I'm being evicted because of my rent arrears. What can I do?
Eviction is one of the ‘worst-case’ scenarios feared by many tenants who cannot afford to pay their rent or who have fallen behind in their rent payments. Whilst eviction for rent arrears is not uncommon, it is not a foregone conclusion that you will be evicted if you fall behind on your rent payments.
Rent arrears commonly build up after a change in financial circumstances. These can include the loss of a job, a change in benefit payments, a relationship breakdown or being hit by an unexpected bill.
The main message when dealing with rent arrears is to ensure that whatever happens, you do not bury your head in the sand. Rent arrears issues are often resolvable, and the best way to approach falling behind on rent is to be open and honest with your landlord.
When can I be evicted?
If you have fallen more than two months behind on your rent payments then you are at risk of an eviction for unpaid rent. In such circumstances your landlord is entitled to take you to court in order to force you to pay the money you owe, this is called seeking a ‘money judgment’. In addition to recovering money owed, your landlord could also seek a court order evicting you from the property; this is called a ‘claim for possession’.
If you are in rent arrears then eviction is not a foregone conclusion. Many landlords are open to negotiation in order to design an affordable repayment programme. This may require a reduced rent for a short period, with an increased rent later on to cover arrears.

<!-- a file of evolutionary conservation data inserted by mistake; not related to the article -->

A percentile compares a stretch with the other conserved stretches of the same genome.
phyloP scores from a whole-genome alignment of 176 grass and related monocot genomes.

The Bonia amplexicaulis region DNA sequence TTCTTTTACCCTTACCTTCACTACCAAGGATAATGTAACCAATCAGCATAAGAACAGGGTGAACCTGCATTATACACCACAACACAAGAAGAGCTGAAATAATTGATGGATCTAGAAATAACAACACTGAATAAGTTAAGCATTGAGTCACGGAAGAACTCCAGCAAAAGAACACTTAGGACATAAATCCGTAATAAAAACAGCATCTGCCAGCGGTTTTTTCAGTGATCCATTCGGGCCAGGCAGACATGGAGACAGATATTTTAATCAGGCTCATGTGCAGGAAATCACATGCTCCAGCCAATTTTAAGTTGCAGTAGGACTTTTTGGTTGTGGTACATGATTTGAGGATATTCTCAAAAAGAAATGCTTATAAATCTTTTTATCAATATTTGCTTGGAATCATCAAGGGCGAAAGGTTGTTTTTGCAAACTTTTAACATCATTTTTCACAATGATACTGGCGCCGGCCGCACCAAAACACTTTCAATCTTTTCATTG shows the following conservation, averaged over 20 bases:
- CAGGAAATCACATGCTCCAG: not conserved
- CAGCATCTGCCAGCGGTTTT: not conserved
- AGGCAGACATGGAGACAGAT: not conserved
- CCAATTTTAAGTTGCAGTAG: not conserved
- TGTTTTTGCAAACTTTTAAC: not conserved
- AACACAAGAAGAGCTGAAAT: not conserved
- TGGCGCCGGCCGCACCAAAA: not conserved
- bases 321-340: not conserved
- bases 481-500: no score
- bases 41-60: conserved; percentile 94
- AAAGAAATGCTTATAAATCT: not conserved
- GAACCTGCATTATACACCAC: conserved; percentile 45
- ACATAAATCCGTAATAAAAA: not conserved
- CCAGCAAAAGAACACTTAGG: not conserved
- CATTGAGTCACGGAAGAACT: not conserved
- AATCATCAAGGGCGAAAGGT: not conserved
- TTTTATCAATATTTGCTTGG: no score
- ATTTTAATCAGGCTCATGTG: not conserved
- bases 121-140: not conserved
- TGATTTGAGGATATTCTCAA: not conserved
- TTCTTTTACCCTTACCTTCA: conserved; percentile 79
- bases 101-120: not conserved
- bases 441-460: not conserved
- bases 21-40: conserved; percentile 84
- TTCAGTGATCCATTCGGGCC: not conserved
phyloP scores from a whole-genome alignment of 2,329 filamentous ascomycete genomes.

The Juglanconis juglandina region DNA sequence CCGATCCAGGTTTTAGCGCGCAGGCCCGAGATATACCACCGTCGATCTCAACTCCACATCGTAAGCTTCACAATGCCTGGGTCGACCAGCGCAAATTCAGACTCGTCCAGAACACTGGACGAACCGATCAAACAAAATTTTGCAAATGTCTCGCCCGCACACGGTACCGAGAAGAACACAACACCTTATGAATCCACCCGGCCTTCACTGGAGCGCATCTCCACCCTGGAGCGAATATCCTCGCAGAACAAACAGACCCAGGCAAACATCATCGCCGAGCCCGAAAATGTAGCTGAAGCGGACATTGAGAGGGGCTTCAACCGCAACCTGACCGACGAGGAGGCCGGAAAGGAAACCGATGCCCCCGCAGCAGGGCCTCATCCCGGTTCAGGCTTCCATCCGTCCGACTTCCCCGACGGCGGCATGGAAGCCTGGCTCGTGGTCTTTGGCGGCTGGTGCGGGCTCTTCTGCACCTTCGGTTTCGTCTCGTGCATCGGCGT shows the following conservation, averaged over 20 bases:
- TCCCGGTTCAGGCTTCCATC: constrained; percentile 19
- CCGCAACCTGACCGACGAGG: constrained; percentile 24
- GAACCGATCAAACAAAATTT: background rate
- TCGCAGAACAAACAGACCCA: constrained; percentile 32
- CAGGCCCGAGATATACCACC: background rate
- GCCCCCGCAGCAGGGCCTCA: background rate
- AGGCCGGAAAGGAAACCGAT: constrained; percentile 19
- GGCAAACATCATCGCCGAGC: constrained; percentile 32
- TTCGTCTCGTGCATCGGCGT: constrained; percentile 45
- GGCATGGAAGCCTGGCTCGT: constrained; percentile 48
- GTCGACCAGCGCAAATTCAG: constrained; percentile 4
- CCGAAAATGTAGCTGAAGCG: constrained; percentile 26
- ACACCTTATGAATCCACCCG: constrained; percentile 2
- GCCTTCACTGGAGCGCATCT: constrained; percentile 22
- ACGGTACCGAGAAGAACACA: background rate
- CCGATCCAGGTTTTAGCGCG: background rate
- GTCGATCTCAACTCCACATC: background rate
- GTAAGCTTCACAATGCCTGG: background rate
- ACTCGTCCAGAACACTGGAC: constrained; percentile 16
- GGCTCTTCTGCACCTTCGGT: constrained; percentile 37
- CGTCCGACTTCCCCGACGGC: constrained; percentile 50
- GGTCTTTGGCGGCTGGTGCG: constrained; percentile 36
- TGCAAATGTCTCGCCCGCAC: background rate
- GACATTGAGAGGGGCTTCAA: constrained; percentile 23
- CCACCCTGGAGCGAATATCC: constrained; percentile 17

How can I avoid eviction for rent arrears?
Your landlord is under no obligation to provide such an agreement, so it pays to be open, honest and timely when dealing with rent arrears. Check with your landlord the exact amount you owe. You can ask for a rent statement if you are unsure about payments and missed payments.
Be sure to check whether your tenancy agreement includes a clause permitting your landlord to charge you interest for late payment of rent or bills. This is an important additional cost that could add further debt to your situation.
The most important solution to rent arrears is working out a sustainable way to pay the rent in future and to pay back money owed. This might involve reducing your other outgoings, or taking a second or third job to earn more money.
I have offered my landlord money but they just want me out
Sometimes a landlord may use rent arrears as an excuse to force through an eviction, even though you have offered to pay the money owed back. In such circumstances you should seek legal advice from the Citizens Advice Bureau, Shelter, or a solicitor. Courts will only evict you if it is reasonable to do so, so if you are offering the landlord money to cover any arrears then an eviction would seem more unreasonable.
What if I have a live-in landlord and they wish to evict me?
If you have a live-in landlord then they can simply ask you to leave their property and this constitutes an eviction. Your live-in landlord does not need a court order, and can simply ask you to leave providing they give reasonable notice.
It is worth noting it is a criminal offence for your landlord to use force to remove you from their property.